The Half Life of Frustration and Anger
Day 653 since my last sip of alcohol. A noticeable change in these past nearly 22 months has been a gradual softening of the sharper edges of my personality.
I didn’t always have a temper. I didn’t even know I was capable of really losing my cool until that certain evening in 1997 when I was so upset with one of my new co-founders that I kicked the metal door in the back of our first restaurant as hard as I could. It shocked him and ended that particular disagreement. But it also shocked me, especially because I think it nearly broke my big toe. It was the beginning of a new phase of my adulthood.
It all came to a head a decade later in August 2008 when I slammed a door, yet another heavy one made of metal, so hard that it seemed it would surely come off its hinges. Our President and head of real estate, both ten years my senior, were still in the room I left so abruptly and I’m sure they wondered why they worked for me. The next day something changed. My body shut down with crippling pain running through every muscle in my body. I went to the doctor. There was nothing wrong with me. It was stress and anxiety the understanding physician concluded, and that day began my very rocky journey towards peace and serenity.
Fast forward to the present day, I was at a meeting earlier this evening. “I just didn’t know it was the alcohol”, someone shared to the group gathered around the outdoor patio. And that was true for me too. Multiple meditation and yoga retreats over the 10+ years after the second metal door incident gave me new awareness and brief glimpses of the calm I began to desperately covet, but those peaceful feelings didn’t last. I never drank every day, but when I drank more than 3 in one sitting, it wasn’t infrequent that I could get to 6 or 8 or 10. And I did that at least once a month, and sometimes quite a bit more. “That’s nothing compared to my college years,” I told myself and others usually to nods of agreement.
Also earlier today, I learned that someone I’ve known and worked with for many, many years – someone who I think the world of – may be stealing from the company. Accusations of theft used to throw me into a fit of rage. Lots of quick action, cursing, brutal discussions with other members of senior management. I’d always bring that home with me, too.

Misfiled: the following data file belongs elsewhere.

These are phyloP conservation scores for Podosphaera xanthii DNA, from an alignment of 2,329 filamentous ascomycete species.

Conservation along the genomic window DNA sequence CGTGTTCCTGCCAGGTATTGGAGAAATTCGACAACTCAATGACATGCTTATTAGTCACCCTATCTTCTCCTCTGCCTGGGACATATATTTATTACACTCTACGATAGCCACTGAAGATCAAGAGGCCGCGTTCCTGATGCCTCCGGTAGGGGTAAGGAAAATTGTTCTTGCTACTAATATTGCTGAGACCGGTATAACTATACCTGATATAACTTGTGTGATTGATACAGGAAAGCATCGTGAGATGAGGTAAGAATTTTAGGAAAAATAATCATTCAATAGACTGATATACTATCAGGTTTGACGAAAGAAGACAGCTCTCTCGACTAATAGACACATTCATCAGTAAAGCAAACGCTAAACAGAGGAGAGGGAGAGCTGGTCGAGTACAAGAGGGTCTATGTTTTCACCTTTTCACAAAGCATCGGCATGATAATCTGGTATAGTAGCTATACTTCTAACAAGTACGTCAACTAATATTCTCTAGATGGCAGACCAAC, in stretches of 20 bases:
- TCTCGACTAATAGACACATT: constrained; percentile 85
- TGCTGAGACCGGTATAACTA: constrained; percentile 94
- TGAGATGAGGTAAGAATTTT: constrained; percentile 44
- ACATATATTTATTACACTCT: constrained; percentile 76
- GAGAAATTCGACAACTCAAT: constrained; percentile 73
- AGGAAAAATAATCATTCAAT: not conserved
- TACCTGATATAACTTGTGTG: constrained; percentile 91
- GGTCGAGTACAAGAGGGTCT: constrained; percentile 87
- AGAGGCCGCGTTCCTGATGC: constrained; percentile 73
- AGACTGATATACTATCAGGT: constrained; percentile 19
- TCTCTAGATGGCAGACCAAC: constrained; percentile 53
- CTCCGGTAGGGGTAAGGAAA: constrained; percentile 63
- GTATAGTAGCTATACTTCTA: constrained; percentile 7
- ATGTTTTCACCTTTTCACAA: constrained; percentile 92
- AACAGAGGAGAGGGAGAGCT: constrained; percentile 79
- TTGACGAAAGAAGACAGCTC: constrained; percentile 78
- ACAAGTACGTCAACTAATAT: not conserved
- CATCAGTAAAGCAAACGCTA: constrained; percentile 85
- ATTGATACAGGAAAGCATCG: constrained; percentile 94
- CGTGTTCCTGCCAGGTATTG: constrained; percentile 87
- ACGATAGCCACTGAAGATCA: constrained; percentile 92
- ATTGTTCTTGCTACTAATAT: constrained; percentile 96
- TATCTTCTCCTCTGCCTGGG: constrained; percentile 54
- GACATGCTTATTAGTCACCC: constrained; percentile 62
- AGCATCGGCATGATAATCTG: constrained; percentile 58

653 days since my last beer and my reaction was anything but anger. I listened and I most definitely felt a sadness come over me. But it was anything but rage. I didn’t meet the accusation of toxic behavior with toxic behavior myself. I felt soft, almost understanding. I know people steal. I know people are dishonest. I hope and even pray that it won’t be people who I trust. But of late, even when it is, I’m able to witness my feelings from afar, observe my own role in the situation as it unfolds, and thereby temper the reaction almost immediately.
The half life of my moments of anger and frustration is dropping rapidly. Plummeting, in fact. And while some might say I have every right to be mad, literally screaming at someone for an immediate investigation, moving everyone’s attention to determining who is guilty or who is lying/making false accusations, I feel very little other than that soft sadness that a special culture and good people I care so much about – really, really good people – can still create situations that break trust, the very thing that gives us hope.
I don’t know where it ends. I know the standard corporate protocols in these situations, and I’ll likely agree to let them to go forward. But I also know the corporate reactions don’t usually serve the company, the people involved, the people not involved, and most definitely don’t help the company’s performance. Trust is the glue that holds everything together until its broken, at which time the rigid policies and procedures take over. I almost always step aside at that point and let others do what needs to be done. Some seem to actually thrive in those scenarios… following procedures and placing blame is so much more straightforward than finding creative ways to reestablish trust, even with those who have breached it.
But the point of all of this is that I’m grateful that I don’t feel real anger over any of it. That’s a gift – one that took years and 100% abstinence from alcohol to achieve – and I don’t take it for granted for even a minute.
Good to hear, John.